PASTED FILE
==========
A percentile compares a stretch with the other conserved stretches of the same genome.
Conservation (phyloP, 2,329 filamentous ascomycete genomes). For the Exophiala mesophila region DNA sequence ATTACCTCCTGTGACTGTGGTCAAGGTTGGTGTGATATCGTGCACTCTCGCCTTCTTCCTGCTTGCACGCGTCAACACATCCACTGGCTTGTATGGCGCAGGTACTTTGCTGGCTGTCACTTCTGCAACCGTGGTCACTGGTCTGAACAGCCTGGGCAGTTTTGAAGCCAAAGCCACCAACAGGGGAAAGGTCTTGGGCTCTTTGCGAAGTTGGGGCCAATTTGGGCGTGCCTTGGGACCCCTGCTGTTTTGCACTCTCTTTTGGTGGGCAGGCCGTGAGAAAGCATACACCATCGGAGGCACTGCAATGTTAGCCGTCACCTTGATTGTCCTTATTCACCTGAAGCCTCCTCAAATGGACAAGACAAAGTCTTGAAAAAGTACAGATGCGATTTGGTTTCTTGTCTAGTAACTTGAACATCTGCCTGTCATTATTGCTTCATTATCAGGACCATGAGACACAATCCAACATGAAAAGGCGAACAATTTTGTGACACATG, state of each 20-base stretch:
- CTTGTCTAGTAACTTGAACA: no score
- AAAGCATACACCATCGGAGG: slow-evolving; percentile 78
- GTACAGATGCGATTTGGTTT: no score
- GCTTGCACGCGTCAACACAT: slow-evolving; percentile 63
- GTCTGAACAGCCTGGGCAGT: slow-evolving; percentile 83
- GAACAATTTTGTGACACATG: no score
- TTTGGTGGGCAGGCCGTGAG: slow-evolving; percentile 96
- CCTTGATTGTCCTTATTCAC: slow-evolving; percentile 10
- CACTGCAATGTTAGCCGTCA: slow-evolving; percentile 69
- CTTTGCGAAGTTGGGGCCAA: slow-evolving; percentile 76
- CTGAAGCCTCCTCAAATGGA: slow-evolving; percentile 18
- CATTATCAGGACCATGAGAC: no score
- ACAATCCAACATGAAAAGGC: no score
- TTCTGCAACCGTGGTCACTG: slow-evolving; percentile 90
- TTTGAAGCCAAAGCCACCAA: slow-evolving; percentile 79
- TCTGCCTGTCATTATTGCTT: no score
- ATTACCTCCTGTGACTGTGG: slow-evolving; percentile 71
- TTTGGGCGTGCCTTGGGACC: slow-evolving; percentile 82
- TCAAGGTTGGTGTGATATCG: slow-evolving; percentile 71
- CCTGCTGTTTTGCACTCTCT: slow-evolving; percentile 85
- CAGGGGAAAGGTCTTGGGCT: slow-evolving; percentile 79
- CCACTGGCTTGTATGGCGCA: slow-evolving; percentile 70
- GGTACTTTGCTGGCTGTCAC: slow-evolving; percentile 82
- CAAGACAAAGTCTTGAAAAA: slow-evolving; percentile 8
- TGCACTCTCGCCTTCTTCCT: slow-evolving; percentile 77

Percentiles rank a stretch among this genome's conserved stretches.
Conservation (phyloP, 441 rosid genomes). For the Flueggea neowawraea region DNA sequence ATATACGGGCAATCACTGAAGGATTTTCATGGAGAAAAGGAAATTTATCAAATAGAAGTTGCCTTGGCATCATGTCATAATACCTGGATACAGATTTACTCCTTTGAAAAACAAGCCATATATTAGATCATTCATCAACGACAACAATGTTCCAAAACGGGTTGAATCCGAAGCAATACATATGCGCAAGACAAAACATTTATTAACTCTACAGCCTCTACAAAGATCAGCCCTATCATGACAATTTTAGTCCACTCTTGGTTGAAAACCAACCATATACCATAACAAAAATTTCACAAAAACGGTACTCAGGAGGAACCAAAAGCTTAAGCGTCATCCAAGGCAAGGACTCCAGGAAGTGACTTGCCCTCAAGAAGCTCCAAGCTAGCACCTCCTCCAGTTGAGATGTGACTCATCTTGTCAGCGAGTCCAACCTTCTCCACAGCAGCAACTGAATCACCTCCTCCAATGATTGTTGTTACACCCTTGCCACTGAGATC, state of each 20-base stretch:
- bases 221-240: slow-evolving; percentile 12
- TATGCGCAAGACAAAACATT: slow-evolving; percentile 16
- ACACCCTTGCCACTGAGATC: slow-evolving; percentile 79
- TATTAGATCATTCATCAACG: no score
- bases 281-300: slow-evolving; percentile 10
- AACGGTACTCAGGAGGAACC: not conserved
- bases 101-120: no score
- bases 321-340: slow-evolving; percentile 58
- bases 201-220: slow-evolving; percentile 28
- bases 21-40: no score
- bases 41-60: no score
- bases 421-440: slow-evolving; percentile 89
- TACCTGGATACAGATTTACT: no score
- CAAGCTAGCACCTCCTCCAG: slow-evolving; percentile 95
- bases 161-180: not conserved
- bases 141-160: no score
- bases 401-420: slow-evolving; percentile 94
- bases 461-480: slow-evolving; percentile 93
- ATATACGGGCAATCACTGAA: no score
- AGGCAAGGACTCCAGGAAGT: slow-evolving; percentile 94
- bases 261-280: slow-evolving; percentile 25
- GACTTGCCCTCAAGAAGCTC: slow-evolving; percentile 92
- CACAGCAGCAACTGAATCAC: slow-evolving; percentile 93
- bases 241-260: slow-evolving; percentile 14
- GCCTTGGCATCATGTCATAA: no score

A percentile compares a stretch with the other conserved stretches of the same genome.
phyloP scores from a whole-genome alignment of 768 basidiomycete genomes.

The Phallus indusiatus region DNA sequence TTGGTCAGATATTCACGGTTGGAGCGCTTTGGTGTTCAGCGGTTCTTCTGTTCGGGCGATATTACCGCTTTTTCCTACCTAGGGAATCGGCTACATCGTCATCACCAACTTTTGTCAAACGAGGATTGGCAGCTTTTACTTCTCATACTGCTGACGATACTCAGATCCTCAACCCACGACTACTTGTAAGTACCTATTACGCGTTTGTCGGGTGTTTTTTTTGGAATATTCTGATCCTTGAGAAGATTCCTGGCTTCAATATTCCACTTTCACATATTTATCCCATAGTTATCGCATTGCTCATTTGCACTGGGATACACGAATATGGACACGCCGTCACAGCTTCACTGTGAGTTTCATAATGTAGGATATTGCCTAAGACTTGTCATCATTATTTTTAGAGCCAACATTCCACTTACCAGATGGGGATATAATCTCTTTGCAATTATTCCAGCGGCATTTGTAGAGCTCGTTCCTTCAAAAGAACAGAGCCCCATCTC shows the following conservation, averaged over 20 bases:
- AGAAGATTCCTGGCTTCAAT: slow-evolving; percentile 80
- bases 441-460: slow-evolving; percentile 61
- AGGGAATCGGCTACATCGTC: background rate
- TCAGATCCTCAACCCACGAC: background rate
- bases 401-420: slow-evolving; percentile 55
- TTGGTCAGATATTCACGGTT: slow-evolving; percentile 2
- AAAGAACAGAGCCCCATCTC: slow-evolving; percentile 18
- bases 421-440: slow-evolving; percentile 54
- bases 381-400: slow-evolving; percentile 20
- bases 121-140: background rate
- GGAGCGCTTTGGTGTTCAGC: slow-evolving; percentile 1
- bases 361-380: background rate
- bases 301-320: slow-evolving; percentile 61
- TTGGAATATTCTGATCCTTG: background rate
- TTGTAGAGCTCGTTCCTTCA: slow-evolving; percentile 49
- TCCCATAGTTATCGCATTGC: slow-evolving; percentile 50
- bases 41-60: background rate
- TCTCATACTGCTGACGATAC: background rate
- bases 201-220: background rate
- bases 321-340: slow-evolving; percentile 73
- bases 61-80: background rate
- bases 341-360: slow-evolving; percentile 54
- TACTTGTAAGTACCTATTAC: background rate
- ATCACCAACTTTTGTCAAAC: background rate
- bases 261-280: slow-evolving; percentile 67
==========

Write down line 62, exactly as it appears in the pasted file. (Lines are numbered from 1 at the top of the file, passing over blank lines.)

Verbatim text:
- bases 401-420: slow-evolving; percentile 55